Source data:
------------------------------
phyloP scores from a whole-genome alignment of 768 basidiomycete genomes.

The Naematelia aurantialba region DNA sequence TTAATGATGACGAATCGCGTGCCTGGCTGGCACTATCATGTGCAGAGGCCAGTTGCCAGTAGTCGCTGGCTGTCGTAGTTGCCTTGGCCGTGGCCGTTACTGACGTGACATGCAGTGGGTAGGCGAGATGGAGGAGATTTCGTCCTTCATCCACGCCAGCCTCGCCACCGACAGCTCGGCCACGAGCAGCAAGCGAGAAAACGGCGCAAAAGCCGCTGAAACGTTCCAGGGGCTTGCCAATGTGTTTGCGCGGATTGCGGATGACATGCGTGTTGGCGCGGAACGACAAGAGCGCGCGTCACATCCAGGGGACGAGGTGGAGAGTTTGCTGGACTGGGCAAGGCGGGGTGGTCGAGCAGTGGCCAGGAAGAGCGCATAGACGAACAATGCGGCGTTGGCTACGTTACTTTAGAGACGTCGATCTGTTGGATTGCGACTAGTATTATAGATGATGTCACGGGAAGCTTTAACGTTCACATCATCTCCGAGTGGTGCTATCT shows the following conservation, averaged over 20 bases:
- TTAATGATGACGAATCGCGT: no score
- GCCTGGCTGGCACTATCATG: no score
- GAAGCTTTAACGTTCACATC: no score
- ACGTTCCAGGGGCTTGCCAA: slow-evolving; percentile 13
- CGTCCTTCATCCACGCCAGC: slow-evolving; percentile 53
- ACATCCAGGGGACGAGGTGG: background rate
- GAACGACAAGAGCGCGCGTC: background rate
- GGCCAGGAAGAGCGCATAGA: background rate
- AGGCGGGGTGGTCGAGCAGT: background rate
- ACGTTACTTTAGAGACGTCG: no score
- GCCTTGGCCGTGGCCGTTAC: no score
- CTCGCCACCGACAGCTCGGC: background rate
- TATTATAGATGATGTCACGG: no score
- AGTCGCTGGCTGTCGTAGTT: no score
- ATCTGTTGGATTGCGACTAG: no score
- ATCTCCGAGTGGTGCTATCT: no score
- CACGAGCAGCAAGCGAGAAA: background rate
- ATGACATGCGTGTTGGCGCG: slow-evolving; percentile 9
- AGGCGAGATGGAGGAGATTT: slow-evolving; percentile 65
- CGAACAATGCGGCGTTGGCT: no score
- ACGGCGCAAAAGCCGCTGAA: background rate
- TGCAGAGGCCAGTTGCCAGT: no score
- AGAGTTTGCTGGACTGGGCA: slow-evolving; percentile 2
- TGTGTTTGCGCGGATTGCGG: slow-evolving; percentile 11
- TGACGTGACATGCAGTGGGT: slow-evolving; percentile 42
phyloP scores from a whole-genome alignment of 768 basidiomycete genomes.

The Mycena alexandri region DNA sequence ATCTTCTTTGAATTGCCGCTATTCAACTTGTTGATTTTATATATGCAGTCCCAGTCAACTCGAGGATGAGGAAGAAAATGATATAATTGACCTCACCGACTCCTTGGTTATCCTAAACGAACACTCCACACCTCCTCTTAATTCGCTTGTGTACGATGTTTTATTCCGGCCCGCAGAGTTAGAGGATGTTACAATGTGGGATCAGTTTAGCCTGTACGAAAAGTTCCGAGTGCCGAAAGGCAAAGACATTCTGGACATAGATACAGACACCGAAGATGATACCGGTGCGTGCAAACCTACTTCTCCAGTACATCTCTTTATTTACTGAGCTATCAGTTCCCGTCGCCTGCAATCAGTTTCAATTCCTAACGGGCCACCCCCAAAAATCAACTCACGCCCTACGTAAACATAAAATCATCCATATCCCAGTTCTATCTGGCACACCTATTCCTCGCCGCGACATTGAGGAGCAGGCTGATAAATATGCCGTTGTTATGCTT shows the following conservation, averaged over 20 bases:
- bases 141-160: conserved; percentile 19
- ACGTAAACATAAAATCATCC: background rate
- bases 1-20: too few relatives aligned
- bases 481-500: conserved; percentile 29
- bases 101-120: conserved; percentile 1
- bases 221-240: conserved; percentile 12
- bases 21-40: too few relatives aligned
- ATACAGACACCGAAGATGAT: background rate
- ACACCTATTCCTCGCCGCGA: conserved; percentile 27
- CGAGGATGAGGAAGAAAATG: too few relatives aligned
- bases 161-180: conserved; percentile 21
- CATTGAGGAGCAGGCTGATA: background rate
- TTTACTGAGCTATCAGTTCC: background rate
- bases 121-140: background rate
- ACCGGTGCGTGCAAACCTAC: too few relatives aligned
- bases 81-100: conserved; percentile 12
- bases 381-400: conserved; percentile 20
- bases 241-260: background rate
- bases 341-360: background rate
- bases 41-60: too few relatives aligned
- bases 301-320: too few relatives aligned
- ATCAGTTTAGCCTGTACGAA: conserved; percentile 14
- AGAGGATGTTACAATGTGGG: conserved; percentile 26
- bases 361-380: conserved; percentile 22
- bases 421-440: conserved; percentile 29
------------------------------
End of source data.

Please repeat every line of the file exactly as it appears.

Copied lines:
phyloP scores from a whole-genome alignment of 768 basidiomycete genomes.

The Naematelia aurantialba region DNA sequence TTAATGATGACGAATCGCGTGCCTGGCTGGCACTATCATGTGCAGAGGCCAGTTGCCAGTAGTCGCTGGCTGTCGTAGTTGCCTTGGCCGTGGCCGTTACTGACGTGACATGCAGTGGGTAGGCGAGATGGAGGAGATTTCGTCCTTCATCCACGCCAGCCTCGCCACCGACAGCTCGGCCACGAGCAGCAAGCGAGAAAACGGCGCAAAAGCCGCTGAAACGTTCCAGGGGCTTGCCAATGTGTTTGCGCGGATTGCGGATGACATGCGTGTTGGCGCGGAACGACAAGAGCGCGCGTCACATCCAGGGGACGAGGTGGAGAGTTTGCTGGACTGGGCAAGGCGGGGTGGTCGAGCAGTGGCCAGGAAGAGCGCATAGACGAACAATGCGGCGTTGGCTACGTTACTTTAGAGACGTCGATCTGTTGGATTGCGACTAGTATTATAGATGATGTCACGGGAAGCTTTAACGTTCACATCATCTCCGAGTGGTGCTATCT shows the following conservation, averaged over 20 bases:
- TTAATGATGACGAATCGCGT: no score
- GCCTGGCTGGCACTATCATG: no score
- GAAGCTTTAACGTTCACATC: no score
- ACGTTCCAGGGGCTTGCCAA: slow-evolving; percentile 13
- CGTCCTTCATCCACGCCAGC: slow-evolving; percentile 53
- ACATCCAGGGGACGAGGTGG: background rate
- GAACGACAAGAGCGCGCGTC: background rate
- GGCCAGGAAGAGCGCATAGA: background rate
- AGGCGGGGTGGTCGAGCAGT: background rate
- ACGTTACTTTAGAGACGTCG: no score
- GCCTTGGCCGTGGCCGTTAC: no score
- CTCGCCACCGACAGCTCGGC: background rate
- TATTATAGATGATGTCACGG: no score
- AGTCGCTGGCTGTCGTAGTT: no score
- ATCTGTTGGATTGCGACTAG: no score
- ATCTCCGAGTGGTGCTATCT: no score
- CACGAGCAGCAAGCGAGAAA: background rate
- ATGACATGCGTGTTGGCGCG: slow-evolving; percentile 9
- AGGCGAGATGGAGGAGATTT: slow-evolving; percentile 65
- CGAACAATGCGGCGTTGGCT: no score
- ACGGCGCAAAAGCCGCTGAA: background rate
- TGCAGAGGCCAGTTGCCAGT: no score
- AGAGTTTGCTGGACTGGGCA: slow-evolving; percentile 2
- TGTGTTTGCGCGGATTGCGG: slow-evolving; percentile 11
- TGACGTGACATGCAGTGGGT: slow-evolving; percentile 42
phyloP scores from a whole-genome alignment of 768 basidiomycete genomes.

The Mycena alexandri region DNA sequence ATCTTCTTTGAATTGCCGCTATTCAACTTGTTGATTTTATATATGCAGTCCCAGTCAACTCGAGGATGAGGAAGAAAATGATATAATTGACCTCACCGACTCCTTGGTTATCCTAAACGAACACTCCACACCTCCTCTTAATTCGCTTGTGTACGATGTTTTATTCCGGCCCGCAGAGTTAGAGGATGTTACAATGTGGGATCAGTTTAGCCTGTACGAAAAGTTCCGAGTGCCGAAAGGCAAAGACATTCTGGACATAGATACAGACACCGAAGATGATACCGGTGCGTGCAAACCTACTTCTCCAGTACATCTCTTTATTTACTGAGCTATCAGTTCCCGTCGCCTGCAATCAGTTTCAATTCCTAACGGGCCACCCCCAAAAATCAACTCACGCCCTACGTAAACATAAAATCATCCATATCCCAGTTCTATCTGGCACACCTATTCCTCGCCGCGACATTGAGGAGCAGGCTGATAAATATGCCGTTGTTATGCTT shows the following conservation, averaged over 20 bases:
- bases 141-160: conserved; percentile 19
- ACGTAAACATAAAATCATCC: background rate
- bases 1-20: too few relatives aligned
- bases 481-500: conserved; percentile 29
- bases 101-120: conserved; percentile 1
- bases 221-240: conserved; percentile 12
- bases 21-40: too few relatives aligned
- ATACAGACACCGAAGATGAT: background rate
- ACACCTATTCCTCGCCGCGA: conserved; percentile 27
- CGAGGATGAGGAAGAAAATG: too few relatives aligned
- bases 161-180: conserved; percentile 21
- CATTGAGGAGCAGGCTGATA: background rate
- TTTACTGAGCTATCAGTTCC: background rate
- bases 121-140: background rate
- ACCGGTGCGTGCAAACCTAC: too few relatives aligned
- bases 81-100: conserved; percentile 12
- bases 381-400: conserved; percentile 20
- bases 241-260: background rate
- bases 341-360: background rate
- bases 41-60: too few relatives aligned
- bases 301-320: too few relatives aligned
- ATCAGTTTAGCCTGTACGAA: conserved; percentile 14
- AGAGGATGTTACAATGTGGG: conserved; percentile 26
- bases 361-380: conserved; percentile 22
- bases 421-440: conserved; percentile 29